The federal government and utility industry have cooperated on various initiatives for more than a decade to secure equipment from physical attack and improve recoveries should terrorist attacks occur, but recent security exercises and an attack on a utility in California last year have increased congressional interest in new grid security measures.
Those developments have sparked calls from at least two research groups for the federal government to take steps to protect the electric grid from physical attacks and provide security beyond the utility industry’s limited efforts.
The Congressional Research Service (CRS), basically a think-tank for federal lawmakers, recommends Congress examine whether a nationwide analysis of the power grid’s vulnerabilities is needed or if individual companies are providing sufficient security already.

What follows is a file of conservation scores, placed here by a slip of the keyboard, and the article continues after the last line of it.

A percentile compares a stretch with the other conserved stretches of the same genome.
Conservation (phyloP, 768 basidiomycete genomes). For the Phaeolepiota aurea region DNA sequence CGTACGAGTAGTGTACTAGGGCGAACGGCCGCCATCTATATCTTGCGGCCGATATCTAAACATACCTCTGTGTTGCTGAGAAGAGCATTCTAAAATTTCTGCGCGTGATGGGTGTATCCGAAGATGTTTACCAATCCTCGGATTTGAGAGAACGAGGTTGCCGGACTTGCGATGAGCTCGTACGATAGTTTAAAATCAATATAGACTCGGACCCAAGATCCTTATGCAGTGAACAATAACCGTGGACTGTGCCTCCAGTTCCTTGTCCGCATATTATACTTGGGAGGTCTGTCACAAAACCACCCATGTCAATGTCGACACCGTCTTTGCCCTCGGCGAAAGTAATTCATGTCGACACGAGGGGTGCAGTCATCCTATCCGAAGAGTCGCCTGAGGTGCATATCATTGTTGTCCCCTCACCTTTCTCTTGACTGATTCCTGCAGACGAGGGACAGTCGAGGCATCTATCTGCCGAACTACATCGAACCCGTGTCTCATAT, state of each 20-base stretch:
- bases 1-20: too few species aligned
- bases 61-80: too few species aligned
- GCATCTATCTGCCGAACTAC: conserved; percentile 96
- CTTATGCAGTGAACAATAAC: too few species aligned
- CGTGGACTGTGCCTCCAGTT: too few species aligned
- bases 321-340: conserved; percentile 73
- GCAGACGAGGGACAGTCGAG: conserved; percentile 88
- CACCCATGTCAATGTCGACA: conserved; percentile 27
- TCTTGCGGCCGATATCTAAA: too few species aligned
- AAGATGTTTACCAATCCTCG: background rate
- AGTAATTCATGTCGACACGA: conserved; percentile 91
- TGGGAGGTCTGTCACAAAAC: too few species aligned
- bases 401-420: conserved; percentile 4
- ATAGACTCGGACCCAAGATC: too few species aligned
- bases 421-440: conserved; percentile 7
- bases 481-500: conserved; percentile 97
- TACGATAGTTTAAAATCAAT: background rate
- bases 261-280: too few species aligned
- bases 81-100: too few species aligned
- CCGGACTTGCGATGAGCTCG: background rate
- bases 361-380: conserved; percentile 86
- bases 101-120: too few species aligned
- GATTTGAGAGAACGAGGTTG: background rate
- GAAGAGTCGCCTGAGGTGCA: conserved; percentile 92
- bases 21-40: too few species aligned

State and federal government officials, utilities and manufacturers agree utility equipment is “vulnerable to terrorist attack, and that such an attack potentially could have catastrophic consequences,” CRS has said. However, the attackers would need “operational information and a certain level of sophistication.”
Separately, the research non-profit Battelle Memorial Institute says the utility companies’ efforts to protect the grid are not sufficient because they don’t assess how one region’s failure or dependency may affect others, the Wall Street Journal reported. The group, which operates six of the U.S. Energy Department’s laboratories, said attacks could occur across more than one grid at a time, potentially destabilizing large swaths of homes and businesses.
Currently, the Federal Energy Regulatory Commission (FERC) is considering new safety regulations for the electric power industry. In March, FERC said the industry must fortify the grid to address vulnerabilities. Legislative proposals in the Grid Reliability and Infrastructure Defense Act (H.R. 4298 and S. 2158) would further expand federal authority to protect power grids.